Why W1A should be your next box set
Ivan Radford | On 08, May 2016Reading time: 3 mins
“That’s all good, then,” says Ian Fletcher, Head of Values at the BBC after another unproductive group discussion. For anyone who watched mockumentary Twenty Twelve – or saw Season 1 of this Beeb-themed follow-up – Ian Fletcher’s (Hugh Bonneville) defeated catchphrase will fall on familiar ears. What it actually means: absolutely nothing’s good at all.
Following Twenty Twelve, made by the same team, the show takes the same strain of satire to awkward (and amusing) new heights, including visits to the Beeb from Prince Charles and a scandal involving Jeremy Clarkson. It’s no coincidence that the programme is stuffed with plausible story-lines – writer and director John Morton has an unnerving knack of ripping plots from newspaper headlines before they’ve happened, something that makes W1A feel topical, even long after its broadcast.
But it’s not the topical plots that make W1A so funny to watch: it’s the constant barrage of double-speak. “Yep, OK,” they all say over each other, never letting anyone in their hellish meetings actually make progress. The words may change, but the message is the same. Every time anyone speaks, they say nothing. Every time a conversation happens, it achieves nothing. And the more people speak – and the longer the meetings run – the less anything is actually said or done. It’s like watching a sitcom by Pinter or Beckett.
The cast deliver this intelligently stupid anti-language with wonderfully deadpan performances. Queen of it all is Jessica Hynes as PR guru Siobhan Sharpe (the impeccable Jessica Hynes), who agrees with every statement that comes out of anyone’s mouth. “Don’t think, just say things!” she enthuses, during one brainstorming session to help re-brand the BBC’s tennis coverage (the word “WINbledon” comes up). Inevitably, things descend into talk of monkeys and butter – topics that they could just as well be discussing at the end of the season, as they find themselves trying to “viralise” bearded weather presenter Sadiq Iqbal, something that proves just as successful.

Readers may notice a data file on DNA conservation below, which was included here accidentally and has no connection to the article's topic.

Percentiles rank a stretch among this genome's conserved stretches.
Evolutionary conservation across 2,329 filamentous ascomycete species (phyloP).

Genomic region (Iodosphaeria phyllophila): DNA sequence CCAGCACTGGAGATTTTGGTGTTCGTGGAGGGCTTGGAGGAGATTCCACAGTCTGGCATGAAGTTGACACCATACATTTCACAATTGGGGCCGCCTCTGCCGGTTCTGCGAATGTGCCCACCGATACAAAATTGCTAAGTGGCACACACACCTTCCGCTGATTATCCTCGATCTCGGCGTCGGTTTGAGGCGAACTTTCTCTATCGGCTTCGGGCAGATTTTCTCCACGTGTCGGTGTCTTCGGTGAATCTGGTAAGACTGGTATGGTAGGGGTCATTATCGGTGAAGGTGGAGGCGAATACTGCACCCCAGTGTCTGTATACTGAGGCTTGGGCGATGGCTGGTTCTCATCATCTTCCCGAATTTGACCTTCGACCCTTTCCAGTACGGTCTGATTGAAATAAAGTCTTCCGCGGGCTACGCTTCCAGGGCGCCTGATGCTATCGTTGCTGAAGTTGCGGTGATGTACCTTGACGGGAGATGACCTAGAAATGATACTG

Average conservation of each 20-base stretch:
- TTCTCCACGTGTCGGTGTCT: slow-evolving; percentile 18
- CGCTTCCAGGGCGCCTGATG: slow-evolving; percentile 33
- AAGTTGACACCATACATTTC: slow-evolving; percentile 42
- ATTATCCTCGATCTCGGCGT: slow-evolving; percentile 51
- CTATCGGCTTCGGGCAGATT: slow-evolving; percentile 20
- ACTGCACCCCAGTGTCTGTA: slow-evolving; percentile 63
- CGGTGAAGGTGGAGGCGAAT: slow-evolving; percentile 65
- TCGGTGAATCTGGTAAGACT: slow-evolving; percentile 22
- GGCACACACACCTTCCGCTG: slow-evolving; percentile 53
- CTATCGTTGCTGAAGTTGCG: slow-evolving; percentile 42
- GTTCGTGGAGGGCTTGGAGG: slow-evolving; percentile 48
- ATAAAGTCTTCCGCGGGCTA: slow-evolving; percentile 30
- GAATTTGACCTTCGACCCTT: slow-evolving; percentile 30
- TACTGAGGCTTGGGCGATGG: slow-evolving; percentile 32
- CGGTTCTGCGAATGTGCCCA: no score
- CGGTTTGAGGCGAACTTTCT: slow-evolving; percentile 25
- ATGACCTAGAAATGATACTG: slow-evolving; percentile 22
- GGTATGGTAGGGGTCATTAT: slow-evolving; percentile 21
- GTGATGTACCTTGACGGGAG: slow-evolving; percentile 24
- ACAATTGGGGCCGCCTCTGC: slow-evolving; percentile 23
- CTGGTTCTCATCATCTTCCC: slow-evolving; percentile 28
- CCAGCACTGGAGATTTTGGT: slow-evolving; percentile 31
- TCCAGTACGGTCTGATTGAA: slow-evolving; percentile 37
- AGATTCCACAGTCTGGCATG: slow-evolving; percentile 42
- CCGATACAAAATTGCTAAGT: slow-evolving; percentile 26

The meaninglessness escalates with every tightly edited 30 minutes, from new in-house software Syncopatishare (try saying it with a straight face) to the revolutionary reorganisation of the Beeb’s management structure – which is the same as the old one, but rotated 90 degrees. At a time when the BBC is under pressure from the government to cut costs and potentially change its output entirely, the incompetence on display is scarily believable, but what Morton achieves with his second run is to translate that chaotic uncertainty from our character’s professional careers to their personal lives.
The hilarious Hugh Skinner is right at the heart of that, as he moves from intern to full-time employee as Ian’s assistant, but remains just as clueless when it comes admitting his feelings for Izzy (the ever-sweet Ophelia Lovibond). “Yeah, no, cool,” he repeats, over and over, looking as bemused about life as everyone else. But Ian is equally key to the show’s deft balance of emotion and idiocy – alongside Hynes, Bonneville is a veteran, having played Fletcher when he was the Head of the Olympic Deliverance Commission in W1A’s predecessor, Twenty Twelve. Bonneville’s stuttering, stunted chemistry is note-perfect, as Fletcher finds himself falling for Lucy (Nina Sosanya, who’s consistently impressed ever since her turn in Channel 4’s Teachers), Head of Inclusivity, but also finds himself chased by Anna Rampton, Director of Better. Sarah Parish’s newly promoted head storms through the corridors with an enjoyably nervous air, conducting her wooing of Ian with the same rigidity she brings to her job. When the three are in a car together, it’s a wonderfully subtle piece of writing – when a whole group of them are dashing between rooms, lost in the connecting pathways of Old and New Broadcasting House, it’s an exquisitely conceived piece of verbal and physical farce. That’s all good, then.
W1A is available on BBC iPlayer.